Startups · Ecommerce (food)

Is there a true market for "airbnb for food"?

Ryan Weldon Founder/CEO at Breakable

February 3rd, 2016

Is there really a market for going to other people's homes to eat or allowing them to earn extra money - sites like Eatwith are doing this. Feels to me like there is a ton of social stigma to get over but people said that about getting in other people's cars too...

Eric Sullano

February 3rd, 2016

Ryan, interesting question.

If you're suggesting, a way to bridge the gap between people who are hungry and those that, presumably in their homes, are able to provide food, I think there's definitely a market for that.


unlike grabbing a ride or looking for accommodations for a weekend, the idea of going to someone's home for a meal seems to encompass much more than the utility of filling a hungry stomach.

Who will be dining with me?
What are the host's/cook's expectations regarding conversation? guests? attire? manners? price?
What if I don't like the food?

With a ride or accommodations, the experience tends to be "safer" in that it can be (but doesn't have to be) much more transactional, and require less emotional investment or risk.

But dining in someone's home with food that they prepared is a little more tricky.

That said, it's dinner time and my stomach is growling like a bear right now, if you were able to quickly find me that combination of cuisine, company, proximity, attire, price, pace, and timing. I'd be happy to pay a nice commission for that service.

Karandeep Vohra Co Founder at RentSher

February 3rd, 2016

I feel that there is a market but people have an inherent inertia moving to that. The companies who start on the idea will find it difficult to reach the tipping point but once this point would reach the idea will be adopted like wildfire. Regards Karandeep Singh Vohra

Michael Brill Technology startup exec focused on AI-driven products

February 8th, 2016

Frank, Munchery is more like a hotel in this airbnb analogy. 

However, it does bring up the point of where the food is eaten and how it gets there. Seems like the market for eating at home would be 10X that of eating at someone else's home with other guests. You get it by swinging by and picking it up on the way home.  (Yes, I'm part of the 0.1% deniers - paying $5+tip for delivery creates enormous friction for something like this.)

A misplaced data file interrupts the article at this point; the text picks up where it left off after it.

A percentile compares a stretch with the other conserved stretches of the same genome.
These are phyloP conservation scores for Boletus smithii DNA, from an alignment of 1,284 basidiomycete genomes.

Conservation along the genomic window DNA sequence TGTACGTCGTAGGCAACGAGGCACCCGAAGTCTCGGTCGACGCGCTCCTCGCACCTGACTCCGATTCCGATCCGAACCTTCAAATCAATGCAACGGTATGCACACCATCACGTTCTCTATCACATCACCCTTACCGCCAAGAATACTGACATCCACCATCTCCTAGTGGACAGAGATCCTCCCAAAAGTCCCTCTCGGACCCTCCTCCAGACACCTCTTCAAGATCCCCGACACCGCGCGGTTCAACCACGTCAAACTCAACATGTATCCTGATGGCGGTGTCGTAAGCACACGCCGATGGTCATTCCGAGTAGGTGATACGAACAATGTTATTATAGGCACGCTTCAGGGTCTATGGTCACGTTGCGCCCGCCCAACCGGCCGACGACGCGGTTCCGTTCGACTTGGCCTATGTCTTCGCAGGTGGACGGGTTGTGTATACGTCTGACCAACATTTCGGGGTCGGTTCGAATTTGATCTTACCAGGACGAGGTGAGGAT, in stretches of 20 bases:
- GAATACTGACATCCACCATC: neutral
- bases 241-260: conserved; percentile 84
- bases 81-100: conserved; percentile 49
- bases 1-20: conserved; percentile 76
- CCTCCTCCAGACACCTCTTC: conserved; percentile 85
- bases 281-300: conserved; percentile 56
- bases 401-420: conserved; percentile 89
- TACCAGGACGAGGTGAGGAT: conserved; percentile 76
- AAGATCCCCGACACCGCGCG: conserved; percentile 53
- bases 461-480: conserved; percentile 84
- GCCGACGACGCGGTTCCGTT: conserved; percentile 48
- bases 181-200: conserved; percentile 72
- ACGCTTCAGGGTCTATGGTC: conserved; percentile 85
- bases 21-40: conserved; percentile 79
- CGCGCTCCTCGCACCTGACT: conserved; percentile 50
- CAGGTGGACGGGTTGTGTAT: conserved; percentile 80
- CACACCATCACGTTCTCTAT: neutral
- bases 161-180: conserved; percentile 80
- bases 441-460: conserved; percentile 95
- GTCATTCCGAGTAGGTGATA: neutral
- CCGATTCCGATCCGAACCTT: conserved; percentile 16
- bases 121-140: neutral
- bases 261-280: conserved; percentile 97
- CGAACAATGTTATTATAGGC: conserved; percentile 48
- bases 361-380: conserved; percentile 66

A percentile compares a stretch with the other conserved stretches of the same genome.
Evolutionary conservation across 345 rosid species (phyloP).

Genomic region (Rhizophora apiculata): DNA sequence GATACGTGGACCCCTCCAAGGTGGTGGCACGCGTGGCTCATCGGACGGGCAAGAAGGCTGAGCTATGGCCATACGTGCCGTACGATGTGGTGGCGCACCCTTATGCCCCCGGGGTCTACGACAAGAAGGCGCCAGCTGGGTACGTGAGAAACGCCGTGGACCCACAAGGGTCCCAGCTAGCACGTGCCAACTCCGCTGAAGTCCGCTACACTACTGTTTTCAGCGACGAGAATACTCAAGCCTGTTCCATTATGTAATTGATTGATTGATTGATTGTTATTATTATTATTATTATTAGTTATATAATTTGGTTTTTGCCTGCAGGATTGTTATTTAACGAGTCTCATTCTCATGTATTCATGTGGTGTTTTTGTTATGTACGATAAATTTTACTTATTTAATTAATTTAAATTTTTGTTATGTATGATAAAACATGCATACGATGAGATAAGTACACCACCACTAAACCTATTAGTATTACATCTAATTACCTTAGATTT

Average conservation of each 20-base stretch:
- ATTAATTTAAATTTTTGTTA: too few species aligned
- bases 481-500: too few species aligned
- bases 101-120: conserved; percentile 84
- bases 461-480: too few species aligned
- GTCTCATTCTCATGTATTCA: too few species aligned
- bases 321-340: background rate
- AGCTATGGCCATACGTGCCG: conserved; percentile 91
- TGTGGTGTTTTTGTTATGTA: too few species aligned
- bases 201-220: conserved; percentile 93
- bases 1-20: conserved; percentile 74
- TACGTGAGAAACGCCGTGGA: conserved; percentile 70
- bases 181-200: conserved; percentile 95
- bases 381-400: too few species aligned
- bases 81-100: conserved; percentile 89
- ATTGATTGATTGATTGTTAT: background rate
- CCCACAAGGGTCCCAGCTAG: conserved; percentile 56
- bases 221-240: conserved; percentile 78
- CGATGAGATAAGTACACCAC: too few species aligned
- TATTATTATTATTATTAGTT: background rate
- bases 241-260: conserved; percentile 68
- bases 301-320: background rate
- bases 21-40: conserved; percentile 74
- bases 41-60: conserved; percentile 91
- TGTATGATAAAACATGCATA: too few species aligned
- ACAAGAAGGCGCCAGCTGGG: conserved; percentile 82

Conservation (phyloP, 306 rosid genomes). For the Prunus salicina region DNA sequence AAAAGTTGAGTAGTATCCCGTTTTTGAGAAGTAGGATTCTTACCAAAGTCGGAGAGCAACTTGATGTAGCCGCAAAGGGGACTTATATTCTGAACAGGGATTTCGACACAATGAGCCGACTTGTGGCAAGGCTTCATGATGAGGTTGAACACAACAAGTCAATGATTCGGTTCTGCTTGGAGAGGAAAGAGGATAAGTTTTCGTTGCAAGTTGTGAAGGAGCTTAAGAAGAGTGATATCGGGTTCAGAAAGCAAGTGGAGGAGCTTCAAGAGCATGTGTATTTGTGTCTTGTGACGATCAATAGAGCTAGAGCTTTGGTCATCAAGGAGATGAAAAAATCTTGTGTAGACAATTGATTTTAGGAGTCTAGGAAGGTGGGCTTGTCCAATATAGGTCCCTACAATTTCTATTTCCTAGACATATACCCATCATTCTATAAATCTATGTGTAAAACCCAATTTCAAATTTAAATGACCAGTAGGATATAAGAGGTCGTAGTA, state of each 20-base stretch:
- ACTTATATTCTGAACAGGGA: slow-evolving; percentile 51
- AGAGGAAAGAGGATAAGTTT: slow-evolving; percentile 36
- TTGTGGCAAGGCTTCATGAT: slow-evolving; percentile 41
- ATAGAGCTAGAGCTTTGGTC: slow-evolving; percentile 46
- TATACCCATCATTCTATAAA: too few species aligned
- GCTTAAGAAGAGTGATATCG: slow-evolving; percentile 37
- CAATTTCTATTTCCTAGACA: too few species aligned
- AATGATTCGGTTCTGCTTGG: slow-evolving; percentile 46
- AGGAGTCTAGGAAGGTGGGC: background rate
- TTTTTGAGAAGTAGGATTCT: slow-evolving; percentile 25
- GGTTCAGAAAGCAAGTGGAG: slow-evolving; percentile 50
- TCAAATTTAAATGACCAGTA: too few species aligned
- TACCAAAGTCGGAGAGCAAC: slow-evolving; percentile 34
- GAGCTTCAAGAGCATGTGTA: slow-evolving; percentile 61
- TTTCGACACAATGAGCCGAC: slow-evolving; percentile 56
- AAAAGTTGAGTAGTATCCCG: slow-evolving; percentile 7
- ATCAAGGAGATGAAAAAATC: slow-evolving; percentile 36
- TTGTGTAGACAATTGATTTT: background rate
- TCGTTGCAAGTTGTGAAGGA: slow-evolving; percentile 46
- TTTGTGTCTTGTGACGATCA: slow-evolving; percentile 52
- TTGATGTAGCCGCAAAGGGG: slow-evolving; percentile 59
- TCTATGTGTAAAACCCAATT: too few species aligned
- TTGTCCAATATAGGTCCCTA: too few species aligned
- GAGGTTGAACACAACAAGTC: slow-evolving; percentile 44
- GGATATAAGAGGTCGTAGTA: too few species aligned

William Agush Founder and CEO at Shuttersong Incorporated

February 3rd, 2016

Actually I think the bigger thing to get over is how much you trust that person's food preparation hygiene. Restaurants have pretty rigorous and repeatable routines but most people's homes would not pass - even simple things like storage of food. Then there is the whole liquor issue - both selling and proper accounting. On the surface it is an interesting concept and in parts of the country where people are more socialized around opening their doors to strangers at their table it might work. As a way to feed seniors, families that have no time to cook and so eat crap, real B&B type travelers that love the local color - lots of possibilities.

Chris Gorges Managing Director, Infinia Group // Founder, Biddlist

February 4th, 2016

I'm not sure if you're asking if it's a viable business model, or if people are already doing it, but I think the answer to both is "yes" -- check out League of Kitchens.

Also, a number of the companies in this presentation -- -- touch on bits and pieces of the concept.

Brian Bateman 20+ Years IT. Web since 1995. Expert.

February 14th, 2017

A lot of regulations involved with providing food for sale. Typhoid Mary sold food without a license.

Vijay MD Founder Chefalytics, Co-owner Bite Catering Couture, Independent consultant (ex-McKinsey)

February 3rd, 2016

Happens all the time, it's a dinner party. Sometimes its potluck and sometimes its hosted and sometimes its an event.  Question is whether monetizing it transactionally changes the experience (there are lots of restaurants, many unsuccessful) and violates any legal, regulatory, or social boundaries. 

Bed and breakfasts and taverns also grew out of this tradition (hosting), restaurants a bit different.

Biggest issues are inviting strangers into homes, time required to host/ serve, food tastes/ taste mismatches, social exclusivity, safety/ interpersonal boundaries, and food safety/ health dept.

Zohar Hirshfeld Sr. Director Business Operations, Product Globalization and Chief of Staff for Central Engineering

February 7th, 2016

in general I think that the idea is great. In some part of the world this is something that is done in the community (e.g. it is the culture to share food). My take is that this will not work in the US since the culture here is not a good fit. People are too picky about hygiene and base products used to prepare the meal (organic, gm, etc). The question of liability in case of allergic reaction is also something to be considered. Restaurants spend a lot of money and have processes to overcome those issues, I am not sure that it can be replicated to someone making food at home.

Frank Watson Co Founder at Kangamurra Media

February 8th, 2016 seems to be something close but is a sell a bunch of meals that are then delivered - you have to order by 1pm and then the meals get delivered later - food is done by quality chefs

Michael Brill Technology startup exec focused on AI-driven products

February 3rd, 2016

Noah Karesh is the founder of Feastly ( and is on FD... ask him.